The Next Space Race: How to Compete w/ China


The People’s Republic of China (PRC) is intent on undercutting the U.S. on the world stage economically and militarily. Whether it is through cyber-attacks, political influence efforts or industrial espionage, the PRC aims to strengthen their own system of government while weakening international institutions and democratic norms and advancing their authoritarian model of governance globally. As the PRC pursues its global ambitions, we must find ways to better protect U.S. national and economic security. Both the Chairman of the U.S. Senate Select Committee on Intelligence, Senator Mark Warner (D-VA), and the Ranking Member of the U.S. House Permanent Select Committee on Intelligence, Rep. Mike Turner (R-OH), believe solutions to countering China will take strong bipartisan leadership.

No BS: Bringing Humanities Degrees to Space


Tech and innovation companies are eager for talent without STEM degrees and backgrounds. Notably, aerospace companies want people to reimagine our conceptions of rocket scientists and astronauts. Learn what skills help enable flight or launch a satellite into orbit. Join experts from the biggest aerospace groups as they highlight the value of bringing the humanities to space and the critical role the thousands of non-engineers hold in fulfilling their missions to go higher, faster, and farther.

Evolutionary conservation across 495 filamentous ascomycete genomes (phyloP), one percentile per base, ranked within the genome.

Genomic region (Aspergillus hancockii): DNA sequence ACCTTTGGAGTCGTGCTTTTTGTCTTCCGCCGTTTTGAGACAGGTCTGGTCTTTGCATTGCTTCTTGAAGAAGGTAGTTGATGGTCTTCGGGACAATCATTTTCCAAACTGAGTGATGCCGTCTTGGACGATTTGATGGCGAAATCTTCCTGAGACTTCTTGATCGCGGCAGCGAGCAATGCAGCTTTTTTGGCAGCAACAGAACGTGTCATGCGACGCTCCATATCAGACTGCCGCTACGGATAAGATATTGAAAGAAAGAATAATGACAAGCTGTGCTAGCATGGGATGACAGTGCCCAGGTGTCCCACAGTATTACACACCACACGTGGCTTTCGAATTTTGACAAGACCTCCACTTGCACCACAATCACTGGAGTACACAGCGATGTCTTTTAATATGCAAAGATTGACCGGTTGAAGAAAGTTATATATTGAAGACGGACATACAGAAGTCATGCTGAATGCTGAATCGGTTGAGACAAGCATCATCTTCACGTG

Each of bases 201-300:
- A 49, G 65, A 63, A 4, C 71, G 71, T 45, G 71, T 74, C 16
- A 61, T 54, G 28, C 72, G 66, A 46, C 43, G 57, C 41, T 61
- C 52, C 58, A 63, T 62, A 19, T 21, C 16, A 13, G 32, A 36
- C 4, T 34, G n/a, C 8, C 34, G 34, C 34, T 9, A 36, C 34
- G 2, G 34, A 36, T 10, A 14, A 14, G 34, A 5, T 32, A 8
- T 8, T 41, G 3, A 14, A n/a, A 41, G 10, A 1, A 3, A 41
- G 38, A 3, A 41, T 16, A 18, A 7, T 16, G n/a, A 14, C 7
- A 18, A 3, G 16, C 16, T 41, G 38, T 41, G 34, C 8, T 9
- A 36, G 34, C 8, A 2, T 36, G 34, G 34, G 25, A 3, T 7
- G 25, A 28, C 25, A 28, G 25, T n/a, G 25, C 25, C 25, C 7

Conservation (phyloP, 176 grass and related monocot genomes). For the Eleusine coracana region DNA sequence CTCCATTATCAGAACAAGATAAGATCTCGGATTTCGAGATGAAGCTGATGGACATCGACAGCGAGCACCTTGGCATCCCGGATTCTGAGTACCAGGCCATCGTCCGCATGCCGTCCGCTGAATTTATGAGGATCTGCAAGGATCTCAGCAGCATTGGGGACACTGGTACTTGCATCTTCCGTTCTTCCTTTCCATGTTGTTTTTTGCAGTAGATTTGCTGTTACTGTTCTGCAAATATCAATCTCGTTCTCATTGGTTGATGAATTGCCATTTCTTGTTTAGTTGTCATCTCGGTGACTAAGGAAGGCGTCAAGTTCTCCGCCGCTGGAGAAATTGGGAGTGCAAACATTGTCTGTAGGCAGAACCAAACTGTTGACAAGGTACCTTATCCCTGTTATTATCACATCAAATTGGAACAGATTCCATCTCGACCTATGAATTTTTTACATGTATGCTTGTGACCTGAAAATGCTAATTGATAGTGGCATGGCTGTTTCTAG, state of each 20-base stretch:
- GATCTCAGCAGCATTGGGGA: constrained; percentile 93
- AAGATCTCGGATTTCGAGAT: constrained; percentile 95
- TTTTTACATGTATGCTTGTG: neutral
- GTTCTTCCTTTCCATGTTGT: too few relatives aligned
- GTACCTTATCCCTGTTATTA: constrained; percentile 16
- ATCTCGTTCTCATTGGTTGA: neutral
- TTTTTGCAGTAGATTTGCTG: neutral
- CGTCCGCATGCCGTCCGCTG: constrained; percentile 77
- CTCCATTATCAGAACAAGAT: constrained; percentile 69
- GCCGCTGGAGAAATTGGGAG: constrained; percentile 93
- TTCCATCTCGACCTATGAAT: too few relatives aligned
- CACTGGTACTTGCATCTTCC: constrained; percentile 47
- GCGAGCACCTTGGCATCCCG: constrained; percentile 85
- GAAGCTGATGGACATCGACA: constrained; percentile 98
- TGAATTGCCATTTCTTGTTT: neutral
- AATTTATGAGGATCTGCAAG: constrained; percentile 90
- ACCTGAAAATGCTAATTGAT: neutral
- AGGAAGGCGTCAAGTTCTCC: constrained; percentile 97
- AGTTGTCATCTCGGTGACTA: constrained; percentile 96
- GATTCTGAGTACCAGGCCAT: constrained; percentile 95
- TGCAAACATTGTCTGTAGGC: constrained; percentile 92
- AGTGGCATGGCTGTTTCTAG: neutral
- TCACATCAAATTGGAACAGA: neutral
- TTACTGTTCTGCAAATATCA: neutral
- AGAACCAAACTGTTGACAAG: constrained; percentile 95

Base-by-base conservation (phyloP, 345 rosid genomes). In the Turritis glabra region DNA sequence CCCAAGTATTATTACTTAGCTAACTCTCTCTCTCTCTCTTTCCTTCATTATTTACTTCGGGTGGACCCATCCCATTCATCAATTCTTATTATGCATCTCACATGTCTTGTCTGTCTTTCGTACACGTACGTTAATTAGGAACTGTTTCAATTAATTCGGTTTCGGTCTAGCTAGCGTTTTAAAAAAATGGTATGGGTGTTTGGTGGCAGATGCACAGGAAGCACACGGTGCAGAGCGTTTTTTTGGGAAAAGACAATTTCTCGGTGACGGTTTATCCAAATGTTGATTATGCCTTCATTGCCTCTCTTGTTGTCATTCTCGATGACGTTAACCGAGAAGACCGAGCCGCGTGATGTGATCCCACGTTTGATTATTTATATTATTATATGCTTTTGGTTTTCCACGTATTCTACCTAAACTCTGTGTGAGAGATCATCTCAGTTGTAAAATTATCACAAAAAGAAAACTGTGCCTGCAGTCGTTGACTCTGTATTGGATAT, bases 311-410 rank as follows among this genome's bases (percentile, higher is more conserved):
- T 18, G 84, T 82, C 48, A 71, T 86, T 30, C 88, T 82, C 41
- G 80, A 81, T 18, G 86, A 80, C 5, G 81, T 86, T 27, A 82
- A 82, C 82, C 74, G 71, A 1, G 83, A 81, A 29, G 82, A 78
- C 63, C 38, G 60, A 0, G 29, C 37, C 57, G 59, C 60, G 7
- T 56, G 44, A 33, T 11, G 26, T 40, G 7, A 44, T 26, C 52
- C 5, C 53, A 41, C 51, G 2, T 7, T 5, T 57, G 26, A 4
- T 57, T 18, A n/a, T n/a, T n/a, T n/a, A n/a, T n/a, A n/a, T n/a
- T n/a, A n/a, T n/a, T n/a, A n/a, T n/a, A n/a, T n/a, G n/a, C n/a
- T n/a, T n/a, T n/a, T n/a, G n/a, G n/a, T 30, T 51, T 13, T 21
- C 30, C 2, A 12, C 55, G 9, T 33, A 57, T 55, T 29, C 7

Space 4.0 – Securing the Final Frontier


The Space 4.0 era brings a rapidly changing evolution of the space sector. Lower cost of space launch and public/private partnerships open a whole new dimension of connectivity. Securing our data on earth is challenging, so what happens when our data travels through space-datacenters and satellite links?

This session will present new models with a focus on the risks for enterprise and the changes that are coming with the Space 4.0 era. This will be a visionary, forward looking examination from a leading strategic threat intelligence expert that sets a placeholder for a new revelation from research now in progress. The audience will see a demo of how ransomware can be spread through satellite monitoring networks.

Preventing Space Weather Disasters